Many of us wish we had a better memory, particularly the night before a big exam or project. Conventional wisdom tells us to “get a good night’s sleep,” but this old adage seems outdated in our fast-paced world. The purpose of this summary is to review the neurobiological evidence supporting “a good night’s sleep” as one of the critical supports to optimize learning and memory. And, the good news is that many aspects of our sleep routine and schedule are under our control and can be improved with disciplined practice, thereby improving our sleep quality and memory.
We spend approximately 1/3 of our lives sleeping, but that time remains inaccessible to our consciousness making the functions of sleep somewhat mysterious. Nevertheless, recent neuroscience research has made impressive progress in clarifying the nature of sleep and its functions, highlighting its role in learning and memory. New memories are fragile until they are “consolidated,” meaning that the memory is “stabilized and stored” (Hernandez, 2011) and integrated with existing memories, facilitating retention and later recall. Sleep is critical to this consolidation process. If you think about the vast array of experiences and information that we encounter in our day, and how much of it ‘falls out’ of memory soon after, it is not surprising that a consolidation process is needed to store and retrieve this information efficiently. A technology metaphor may serve to illustrate the purpose of consolidation. Think of a specific piece of information that you encountered in your day and would like to remember as akin to a useful website that you have discovered while surfing the internet. This website is important and you would like to remember it for the future, but the challenge is that this website is embedded within a complex array of additional information (i.e., the internet). Consolidation is akin to the process of moving this website to a bookmark folder, organizing it with other related websites, and tagging it for easy retrieval. Without this consolidation process, it would be difficult to find this website again, particularly if you wanted to return a few days or weeks after discovering the site. In other words, consolidation is key for memory retrieval; memories are only useful to our learning if we can retrieve them when needed. Sleep is the brain’s internal organizing process, grouping old and new information and tagging the information for retrieval in the future.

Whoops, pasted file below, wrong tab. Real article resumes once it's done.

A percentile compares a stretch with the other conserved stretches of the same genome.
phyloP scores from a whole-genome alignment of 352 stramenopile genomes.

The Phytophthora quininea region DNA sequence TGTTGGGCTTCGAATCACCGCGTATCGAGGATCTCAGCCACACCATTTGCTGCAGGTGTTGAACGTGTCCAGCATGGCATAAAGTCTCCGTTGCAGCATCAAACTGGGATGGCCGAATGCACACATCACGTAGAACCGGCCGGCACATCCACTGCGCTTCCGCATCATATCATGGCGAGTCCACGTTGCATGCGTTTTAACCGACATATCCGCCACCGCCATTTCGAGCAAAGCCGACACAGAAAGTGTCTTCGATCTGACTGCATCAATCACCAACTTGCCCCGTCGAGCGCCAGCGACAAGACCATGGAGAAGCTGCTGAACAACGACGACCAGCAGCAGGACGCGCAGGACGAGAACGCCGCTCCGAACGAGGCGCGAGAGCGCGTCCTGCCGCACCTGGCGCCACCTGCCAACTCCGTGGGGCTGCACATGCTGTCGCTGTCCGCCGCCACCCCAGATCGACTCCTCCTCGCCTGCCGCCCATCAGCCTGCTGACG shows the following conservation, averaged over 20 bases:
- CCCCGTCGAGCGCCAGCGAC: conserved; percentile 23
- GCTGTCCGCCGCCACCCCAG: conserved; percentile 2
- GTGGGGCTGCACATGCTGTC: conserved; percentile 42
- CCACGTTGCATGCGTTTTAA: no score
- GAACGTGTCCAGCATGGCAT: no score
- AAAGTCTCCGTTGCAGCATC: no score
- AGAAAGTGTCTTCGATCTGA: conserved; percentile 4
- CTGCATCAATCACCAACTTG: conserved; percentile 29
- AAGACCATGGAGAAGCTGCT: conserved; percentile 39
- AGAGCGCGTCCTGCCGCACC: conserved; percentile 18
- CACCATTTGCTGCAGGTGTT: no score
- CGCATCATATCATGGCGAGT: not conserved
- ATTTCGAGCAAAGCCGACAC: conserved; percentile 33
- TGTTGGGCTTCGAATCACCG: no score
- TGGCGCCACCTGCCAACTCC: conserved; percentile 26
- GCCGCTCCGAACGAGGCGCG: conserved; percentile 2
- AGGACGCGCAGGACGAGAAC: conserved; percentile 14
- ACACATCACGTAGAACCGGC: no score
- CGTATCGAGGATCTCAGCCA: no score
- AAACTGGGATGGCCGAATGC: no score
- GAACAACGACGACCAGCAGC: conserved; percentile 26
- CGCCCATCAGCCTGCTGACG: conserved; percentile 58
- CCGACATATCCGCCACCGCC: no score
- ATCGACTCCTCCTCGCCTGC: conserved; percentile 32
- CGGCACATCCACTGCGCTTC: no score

Memories can be divided into two types: episodic and procedural. Episodic memories involve specific memories of facts, events, and experiences, such as math facts, dates from history, or your previous birthday party. Procedural memories are memories of particular actions, such as riding a bike, tying your shoes, or playing a new scale on the piano. Importantly, sleep is critical for the consolidation of both types of memories, although there are differences in the brain regions that accomplish this task and in the phases of sleep that are most beneficial for each type of memory. Slow-wave sleep (SWS) which is concentrated in the first part of the night, is most strongly linked to improvements in episodic memory, whereas rapid eye movement (REM) sleep is most strongly linked to improvements in procedural memory (Diekelmann, 2010; Payne, 2011). These patterns mean that a full night’s sleep is necessary to gain the maximal benefit for both episodic and procedural memory.